Indonesia warns against arms race | Magnet
Indonesia expresses concern over an arms race in the region after Australia announced plans to acquire nuclear-powered submarines as part of a new Indo-Pacific security alliance with the United States. United and Great Britain.
Known as AUKUS, the alliance will see Australia obtain the technology to deploy nuclear-powered submarines as part of a deal meant to respond to China’s growing power.
In a statement issued on Friday, the Indonesian Foreign Ministry cautiously noted Australia’s decision to acquire the submarines and said it was “deeply concerned about the continued arms race and the projection of power. In the region”.
The Foreign Office called on Australia to maintain its commitment to regional peace and stability, and reiterated its respect for international law.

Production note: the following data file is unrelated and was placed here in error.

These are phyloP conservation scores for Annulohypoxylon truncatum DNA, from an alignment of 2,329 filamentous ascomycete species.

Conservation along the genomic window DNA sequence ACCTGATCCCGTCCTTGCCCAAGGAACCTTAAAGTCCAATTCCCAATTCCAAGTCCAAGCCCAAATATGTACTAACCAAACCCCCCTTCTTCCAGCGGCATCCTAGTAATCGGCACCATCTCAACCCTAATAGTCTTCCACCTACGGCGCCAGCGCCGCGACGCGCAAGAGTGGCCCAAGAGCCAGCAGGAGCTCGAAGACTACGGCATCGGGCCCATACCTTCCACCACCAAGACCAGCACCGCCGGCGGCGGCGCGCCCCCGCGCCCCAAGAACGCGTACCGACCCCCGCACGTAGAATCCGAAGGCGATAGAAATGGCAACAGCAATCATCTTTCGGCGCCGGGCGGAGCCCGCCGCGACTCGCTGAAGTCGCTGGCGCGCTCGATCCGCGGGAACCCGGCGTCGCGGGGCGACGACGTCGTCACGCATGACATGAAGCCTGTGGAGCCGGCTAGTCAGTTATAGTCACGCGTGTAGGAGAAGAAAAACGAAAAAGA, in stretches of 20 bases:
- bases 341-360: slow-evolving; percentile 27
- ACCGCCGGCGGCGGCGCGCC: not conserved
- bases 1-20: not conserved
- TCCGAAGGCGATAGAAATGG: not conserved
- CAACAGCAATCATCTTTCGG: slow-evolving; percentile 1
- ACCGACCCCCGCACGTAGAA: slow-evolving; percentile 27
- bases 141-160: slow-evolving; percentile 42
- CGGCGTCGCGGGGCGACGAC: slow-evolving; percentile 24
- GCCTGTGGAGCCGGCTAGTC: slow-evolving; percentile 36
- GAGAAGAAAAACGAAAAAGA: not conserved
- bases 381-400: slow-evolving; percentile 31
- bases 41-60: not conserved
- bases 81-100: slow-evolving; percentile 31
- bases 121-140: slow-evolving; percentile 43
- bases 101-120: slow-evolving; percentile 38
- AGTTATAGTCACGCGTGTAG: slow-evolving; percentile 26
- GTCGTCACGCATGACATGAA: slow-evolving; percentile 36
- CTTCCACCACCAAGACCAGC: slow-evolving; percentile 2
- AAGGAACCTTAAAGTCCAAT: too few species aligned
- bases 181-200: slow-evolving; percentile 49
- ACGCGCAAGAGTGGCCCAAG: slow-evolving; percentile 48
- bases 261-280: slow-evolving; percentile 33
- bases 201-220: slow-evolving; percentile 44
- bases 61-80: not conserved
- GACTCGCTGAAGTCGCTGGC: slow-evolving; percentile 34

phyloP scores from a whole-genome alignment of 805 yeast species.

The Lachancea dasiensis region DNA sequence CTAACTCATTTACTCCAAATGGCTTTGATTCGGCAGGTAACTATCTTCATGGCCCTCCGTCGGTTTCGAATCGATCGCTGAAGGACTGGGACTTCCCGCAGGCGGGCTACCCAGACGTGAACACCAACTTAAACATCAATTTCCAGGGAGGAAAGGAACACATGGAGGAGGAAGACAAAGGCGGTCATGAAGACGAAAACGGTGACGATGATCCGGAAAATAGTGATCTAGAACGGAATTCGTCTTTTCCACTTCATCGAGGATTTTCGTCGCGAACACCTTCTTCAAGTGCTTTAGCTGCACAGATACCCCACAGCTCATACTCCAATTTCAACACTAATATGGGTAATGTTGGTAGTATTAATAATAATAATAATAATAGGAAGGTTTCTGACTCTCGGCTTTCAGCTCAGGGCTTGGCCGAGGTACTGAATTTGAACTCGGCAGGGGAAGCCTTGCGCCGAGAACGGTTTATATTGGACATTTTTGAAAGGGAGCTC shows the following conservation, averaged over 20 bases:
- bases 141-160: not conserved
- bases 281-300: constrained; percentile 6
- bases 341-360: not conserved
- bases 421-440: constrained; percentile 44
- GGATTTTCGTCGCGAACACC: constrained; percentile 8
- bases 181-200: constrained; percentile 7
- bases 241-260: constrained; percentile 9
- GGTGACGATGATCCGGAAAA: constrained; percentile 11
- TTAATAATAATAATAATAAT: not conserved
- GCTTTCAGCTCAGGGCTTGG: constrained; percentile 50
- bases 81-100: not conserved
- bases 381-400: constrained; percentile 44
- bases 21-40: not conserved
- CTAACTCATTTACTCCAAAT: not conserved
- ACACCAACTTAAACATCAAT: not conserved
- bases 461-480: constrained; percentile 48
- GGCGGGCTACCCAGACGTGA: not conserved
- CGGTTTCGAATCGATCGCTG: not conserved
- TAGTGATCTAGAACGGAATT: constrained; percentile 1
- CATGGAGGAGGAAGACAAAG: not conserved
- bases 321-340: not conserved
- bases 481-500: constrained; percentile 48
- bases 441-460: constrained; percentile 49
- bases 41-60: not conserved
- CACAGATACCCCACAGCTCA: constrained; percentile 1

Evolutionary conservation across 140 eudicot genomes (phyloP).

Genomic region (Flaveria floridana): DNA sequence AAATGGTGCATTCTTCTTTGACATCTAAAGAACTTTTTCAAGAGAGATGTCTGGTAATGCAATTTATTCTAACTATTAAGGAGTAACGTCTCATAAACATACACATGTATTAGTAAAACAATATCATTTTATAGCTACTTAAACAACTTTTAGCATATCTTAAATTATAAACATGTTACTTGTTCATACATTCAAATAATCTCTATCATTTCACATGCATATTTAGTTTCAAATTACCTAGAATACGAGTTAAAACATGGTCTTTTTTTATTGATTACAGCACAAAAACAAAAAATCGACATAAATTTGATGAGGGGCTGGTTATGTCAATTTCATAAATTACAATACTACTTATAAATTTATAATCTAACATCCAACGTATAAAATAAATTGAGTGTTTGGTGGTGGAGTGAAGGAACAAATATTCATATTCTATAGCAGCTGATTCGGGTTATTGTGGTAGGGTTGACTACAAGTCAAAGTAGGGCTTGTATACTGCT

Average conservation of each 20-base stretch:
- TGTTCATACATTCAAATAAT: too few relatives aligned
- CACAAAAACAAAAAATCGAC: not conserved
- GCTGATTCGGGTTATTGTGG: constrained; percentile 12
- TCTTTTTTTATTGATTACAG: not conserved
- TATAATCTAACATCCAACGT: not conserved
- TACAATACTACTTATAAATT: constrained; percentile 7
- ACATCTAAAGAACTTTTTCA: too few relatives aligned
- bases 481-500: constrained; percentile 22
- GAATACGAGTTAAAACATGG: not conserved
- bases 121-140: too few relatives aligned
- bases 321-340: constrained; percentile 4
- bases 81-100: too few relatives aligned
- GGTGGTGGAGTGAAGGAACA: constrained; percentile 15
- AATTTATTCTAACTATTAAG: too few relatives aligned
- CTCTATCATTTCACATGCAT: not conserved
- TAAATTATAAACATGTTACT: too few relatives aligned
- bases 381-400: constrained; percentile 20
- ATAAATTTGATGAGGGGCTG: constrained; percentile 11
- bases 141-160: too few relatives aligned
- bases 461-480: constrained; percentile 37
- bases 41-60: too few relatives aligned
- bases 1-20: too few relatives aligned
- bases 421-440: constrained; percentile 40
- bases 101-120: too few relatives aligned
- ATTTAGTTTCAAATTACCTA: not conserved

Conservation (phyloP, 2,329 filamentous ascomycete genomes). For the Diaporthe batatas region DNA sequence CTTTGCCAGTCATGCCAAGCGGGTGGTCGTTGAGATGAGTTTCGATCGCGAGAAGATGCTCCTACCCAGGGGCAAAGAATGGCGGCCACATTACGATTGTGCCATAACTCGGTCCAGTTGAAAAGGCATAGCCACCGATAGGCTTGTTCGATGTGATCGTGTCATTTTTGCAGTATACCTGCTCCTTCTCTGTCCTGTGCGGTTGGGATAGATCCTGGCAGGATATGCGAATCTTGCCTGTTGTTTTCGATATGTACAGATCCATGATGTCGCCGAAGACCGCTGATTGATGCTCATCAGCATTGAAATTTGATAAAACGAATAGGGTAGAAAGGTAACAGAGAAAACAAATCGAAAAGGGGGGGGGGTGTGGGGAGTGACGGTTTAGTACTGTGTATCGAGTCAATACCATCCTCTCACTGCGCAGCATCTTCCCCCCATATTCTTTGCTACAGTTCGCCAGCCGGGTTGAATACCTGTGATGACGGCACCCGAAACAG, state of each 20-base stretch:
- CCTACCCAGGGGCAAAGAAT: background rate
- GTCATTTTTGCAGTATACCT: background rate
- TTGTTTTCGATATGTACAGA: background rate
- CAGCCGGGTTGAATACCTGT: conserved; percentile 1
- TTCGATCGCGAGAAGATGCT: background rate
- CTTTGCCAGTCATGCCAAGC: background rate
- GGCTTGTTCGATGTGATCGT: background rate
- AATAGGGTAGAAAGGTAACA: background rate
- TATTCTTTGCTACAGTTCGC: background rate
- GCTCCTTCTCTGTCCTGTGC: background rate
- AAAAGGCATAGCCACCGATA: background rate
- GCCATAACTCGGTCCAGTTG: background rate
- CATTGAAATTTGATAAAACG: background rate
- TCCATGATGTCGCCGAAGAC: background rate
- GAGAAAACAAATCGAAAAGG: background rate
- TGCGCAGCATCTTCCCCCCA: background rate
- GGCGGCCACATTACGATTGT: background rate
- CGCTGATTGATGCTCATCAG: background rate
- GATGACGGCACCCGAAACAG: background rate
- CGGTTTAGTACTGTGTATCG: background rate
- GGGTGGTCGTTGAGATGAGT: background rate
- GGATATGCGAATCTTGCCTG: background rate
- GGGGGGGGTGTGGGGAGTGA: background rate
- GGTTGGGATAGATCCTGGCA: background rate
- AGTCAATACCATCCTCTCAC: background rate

Australian Prime Minister Scott Morrison told ABC Radio on Friday that Indonesian Defense and Foreign Ministers have been briefed on the plans and that he intends to meet with Indonesian President Joko Widodo soon.
There have been growing tensions in the contested South China Sea, a strategic waterway with potential wealth in oil and gas, as countries attempt to push back maritime claims from China.
Indonesia’s navy said on Thursday it had stepped up patrols around its Natuna Islands this week after saying Chinese and US ships had been detected in the country’s waters.
The president of a fishing alliance in Natuna said Indonesian fishermen spotted six Chinese vessels, including warships, in Natuna’s waters this week and also regularly saw US vessels.
“We are concerned that we will be caught in the middle of a war and that it will not be safe for us to look for fish,” said Hendri, who uses only one name.
China has not claimed the Natuna Islands, but says it has fishing rights nearby in a self-proclaimed nine-dash line that includes most of the South China Sea – a claim disputed by some South Asian countries -Is and not internationally recognized.
Associated Australian Press